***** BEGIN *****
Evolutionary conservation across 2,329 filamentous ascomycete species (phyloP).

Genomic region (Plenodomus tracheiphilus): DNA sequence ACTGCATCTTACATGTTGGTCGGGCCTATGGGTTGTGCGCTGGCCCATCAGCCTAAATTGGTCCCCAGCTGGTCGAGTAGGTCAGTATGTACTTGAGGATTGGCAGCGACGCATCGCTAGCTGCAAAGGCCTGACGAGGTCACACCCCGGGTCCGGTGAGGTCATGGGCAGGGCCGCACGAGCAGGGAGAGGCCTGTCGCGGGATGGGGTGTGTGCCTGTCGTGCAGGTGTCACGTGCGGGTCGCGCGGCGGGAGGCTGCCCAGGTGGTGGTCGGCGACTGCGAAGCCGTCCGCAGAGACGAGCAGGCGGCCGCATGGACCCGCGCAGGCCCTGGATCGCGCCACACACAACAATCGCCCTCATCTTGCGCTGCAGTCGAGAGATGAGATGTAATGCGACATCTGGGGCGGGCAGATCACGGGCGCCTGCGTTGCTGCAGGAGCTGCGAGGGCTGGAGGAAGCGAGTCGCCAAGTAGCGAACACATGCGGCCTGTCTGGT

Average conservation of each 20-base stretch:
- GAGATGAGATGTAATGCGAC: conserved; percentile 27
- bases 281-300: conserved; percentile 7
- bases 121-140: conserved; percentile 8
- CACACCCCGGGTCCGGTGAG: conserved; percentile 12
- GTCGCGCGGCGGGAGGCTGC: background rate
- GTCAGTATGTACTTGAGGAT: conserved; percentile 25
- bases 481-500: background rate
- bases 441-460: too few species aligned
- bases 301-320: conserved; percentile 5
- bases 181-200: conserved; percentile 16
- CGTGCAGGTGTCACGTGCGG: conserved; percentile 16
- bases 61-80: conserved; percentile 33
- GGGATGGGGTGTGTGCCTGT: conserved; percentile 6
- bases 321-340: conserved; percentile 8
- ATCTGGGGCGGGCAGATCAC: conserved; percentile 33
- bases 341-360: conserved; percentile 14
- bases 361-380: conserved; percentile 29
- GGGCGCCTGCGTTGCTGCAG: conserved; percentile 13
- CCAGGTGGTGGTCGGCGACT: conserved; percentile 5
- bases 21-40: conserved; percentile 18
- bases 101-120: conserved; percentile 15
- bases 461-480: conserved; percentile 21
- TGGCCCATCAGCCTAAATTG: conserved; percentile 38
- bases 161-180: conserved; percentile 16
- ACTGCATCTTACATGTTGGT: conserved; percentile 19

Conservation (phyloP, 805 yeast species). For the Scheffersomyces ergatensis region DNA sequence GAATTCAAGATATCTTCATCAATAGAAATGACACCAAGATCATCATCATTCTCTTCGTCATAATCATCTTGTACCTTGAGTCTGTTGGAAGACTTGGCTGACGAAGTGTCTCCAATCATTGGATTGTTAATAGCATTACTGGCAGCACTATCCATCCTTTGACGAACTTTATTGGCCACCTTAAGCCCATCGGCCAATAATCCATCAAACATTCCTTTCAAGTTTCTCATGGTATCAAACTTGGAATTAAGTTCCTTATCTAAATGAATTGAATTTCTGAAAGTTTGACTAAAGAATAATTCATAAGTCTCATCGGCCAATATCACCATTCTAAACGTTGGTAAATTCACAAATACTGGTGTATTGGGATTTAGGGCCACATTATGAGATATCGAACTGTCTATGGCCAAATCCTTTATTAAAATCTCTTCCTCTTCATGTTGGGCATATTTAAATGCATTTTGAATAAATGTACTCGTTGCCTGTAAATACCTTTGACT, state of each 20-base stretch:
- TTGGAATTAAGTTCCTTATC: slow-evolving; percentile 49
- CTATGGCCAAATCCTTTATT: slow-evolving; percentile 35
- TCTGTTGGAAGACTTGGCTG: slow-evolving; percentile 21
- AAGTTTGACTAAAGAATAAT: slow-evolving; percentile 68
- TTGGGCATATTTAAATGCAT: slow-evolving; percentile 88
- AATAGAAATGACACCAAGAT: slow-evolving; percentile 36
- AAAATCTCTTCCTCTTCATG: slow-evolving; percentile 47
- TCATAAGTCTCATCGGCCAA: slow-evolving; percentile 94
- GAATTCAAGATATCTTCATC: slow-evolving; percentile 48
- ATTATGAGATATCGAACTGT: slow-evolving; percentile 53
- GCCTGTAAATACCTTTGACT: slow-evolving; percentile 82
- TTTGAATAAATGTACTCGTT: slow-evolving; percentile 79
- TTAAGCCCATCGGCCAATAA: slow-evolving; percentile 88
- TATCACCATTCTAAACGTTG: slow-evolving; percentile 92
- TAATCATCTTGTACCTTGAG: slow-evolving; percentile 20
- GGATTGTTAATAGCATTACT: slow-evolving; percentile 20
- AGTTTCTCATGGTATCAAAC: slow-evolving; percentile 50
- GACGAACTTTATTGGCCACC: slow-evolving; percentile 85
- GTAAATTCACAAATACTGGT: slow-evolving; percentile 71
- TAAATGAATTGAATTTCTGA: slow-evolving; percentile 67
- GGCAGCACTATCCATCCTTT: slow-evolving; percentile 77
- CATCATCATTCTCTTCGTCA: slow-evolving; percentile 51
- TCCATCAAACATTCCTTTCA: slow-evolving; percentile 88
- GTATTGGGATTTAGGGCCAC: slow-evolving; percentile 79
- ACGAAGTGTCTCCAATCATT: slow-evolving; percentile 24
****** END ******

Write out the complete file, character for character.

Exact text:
Evolutionary conservation across 2,329 filamentous ascomycete species (phyloP).

Genomic region (Plenodomus tracheiphilus): DNA sequence ACTGCATCTTACATGTTGGTCGGGCCTATGGGTTGTGCGCTGGCCCATCAGCCTAAATTGGTCCCCAGCTGGTCGAGTAGGTCAGTATGTACTTGAGGATTGGCAGCGACGCATCGCTAGCTGCAAAGGCCTGACGAGGTCACACCCCGGGTCCGGTGAGGTCATGGGCAGGGCCGCACGAGCAGGGAGAGGCCTGTCGCGGGATGGGGTGTGTGCCTGTCGTGCAGGTGTCACGTGCGGGTCGCGCGGCGGGAGGCTGCCCAGGTGGTGGTCGGCGACTGCGAAGCCGTCCGCAGAGACGAGCAGGCGGCCGCATGGACCCGCGCAGGCCCTGGATCGCGCCACACACAACAATCGCCCTCATCTTGCGCTGCAGTCGAGAGATGAGATGTAATGCGACATCTGGGGCGGGCAGATCACGGGCGCCTGCGTTGCTGCAGGAGCTGCGAGGGCTGGAGGAAGCGAGTCGCCAAGTAGCGAACACATGCGGCCTGTCTGGT

Average conservation of each 20-base stretch:
- GAGATGAGATGTAATGCGAC: conserved; percentile 27
- bases 281-300: conserved; percentile 7
- bases 121-140: conserved; percentile 8
- CACACCCCGGGTCCGGTGAG: conserved; percentile 12
- GTCGCGCGGCGGGAGGCTGC: background rate
- GTCAGTATGTACTTGAGGAT: conserved; percentile 25
- bases 481-500: background rate
- bases 441-460: too few species aligned
- bases 301-320: conserved; percentile 5
- bases 181-200: conserved; percentile 16
- CGTGCAGGTGTCACGTGCGG: conserved; percentile 16
- bases 61-80: conserved; percentile 33
- GGGATGGGGTGTGTGCCTGT: conserved; percentile 6
- bases 321-340: conserved; percentile 8
- ATCTGGGGCGGGCAGATCAC: conserved; percentile 33
- bases 341-360: conserved; percentile 14
- bases 361-380: conserved; percentile 29
- GGGCGCCTGCGTTGCTGCAG: conserved; percentile 13
- CCAGGTGGTGGTCGGCGACT: conserved; percentile 5
- bases 21-40: conserved; percentile 18
- bases 101-120: conserved; percentile 15
- bases 461-480: conserved; percentile 21
- TGGCCCATCAGCCTAAATTG: conserved; percentile 38
- bases 161-180: conserved; percentile 16
- ACTGCATCTTACATGTTGGT: conserved; percentile 19

Conservation (phyloP, 805 yeast species). For the Scheffersomyces ergatensis region DNA sequence GAATTCAAGATATCTTCATCAATAGAAATGACACCAAGATCATCATCATTCTCTTCGTCATAATCATCTTGTACCTTGAGTCTGTTGGAAGACTTGGCTGACGAAGTGTCTCCAATCATTGGATTGTTAATAGCATTACTGGCAGCACTATCCATCCTTTGACGAACTTTATTGGCCACCTTAAGCCCATCGGCCAATAATCCATCAAACATTCCTTTCAAGTTTCTCATGGTATCAAACTTGGAATTAAGTTCCTTATCTAAATGAATTGAATTTCTGAAAGTTTGACTAAAGAATAATTCATAAGTCTCATCGGCCAATATCACCATTCTAAACGTTGGTAAATTCACAAATACTGGTGTATTGGGATTTAGGGCCACATTATGAGATATCGAACTGTCTATGGCCAAATCCTTTATTAAAATCTCTTCCTCTTCATGTTGGGCATATTTAAATGCATTTTGAATAAATGTACTCGTTGCCTGTAAATACCTTTGACT, state of each 20-base stretch:
- TTGGAATTAAGTTCCTTATC: slow-evolving; percentile 49
- CTATGGCCAAATCCTTTATT: slow-evolving; percentile 35
- TCTGTTGGAAGACTTGGCTG: slow-evolving; percentile 21
- AAGTTTGACTAAAGAATAAT: slow-evolving; percentile 68
- TTGGGCATATTTAAATGCAT: slow-evolving; percentile 88
- AATAGAAATGACACCAAGAT: slow-evolving; percentile 36
- AAAATCTCTTCCTCTTCATG: slow-evolving; percentile 47
- TCATAAGTCTCATCGGCCAA: slow-evolving; percentile 94
- GAATTCAAGATATCTTCATC: slow-evolving; percentile 48
- ATTATGAGATATCGAACTGT: slow-evolving; percentile 53
- GCCTGTAAATACCTTTGACT: slow-evolving; percentile 82
- TTTGAATAAATGTACTCGTT: slow-evolving; percentile 79
- TTAAGCCCATCGGCCAATAA: slow-evolving; percentile 88
- TATCACCATTCTAAACGTTG: slow-evolving; percentile 92
- TAATCATCTTGTACCTTGAG: slow-evolving; percentile 20
- GGATTGTTAATAGCATTACT: slow-evolving; percentile 20
- AGTTTCTCATGGTATCAAAC: slow-evolving; percentile 50
- GACGAACTTTATTGGCCACC: slow-evolving; percentile 85
- GTAAATTCACAAATACTGGT: slow-evolving; percentile 71
- TAAATGAATTGAATTTCTGA: slow-evolving; percentile 67
- GGCAGCACTATCCATCCTTT: slow-evolving; percentile 77
- CATCATCATTCTCTTCGTCA: slow-evolving; percentile 51
- TCCATCAAACATTCCTTTCA: slow-evolving; percentile 88
- GTATTGGGATTTAGGGCCAC: slow-evolving; percentile 79
- ACGAAGTGTCTCCAATCATT: slow-evolving; percentile 24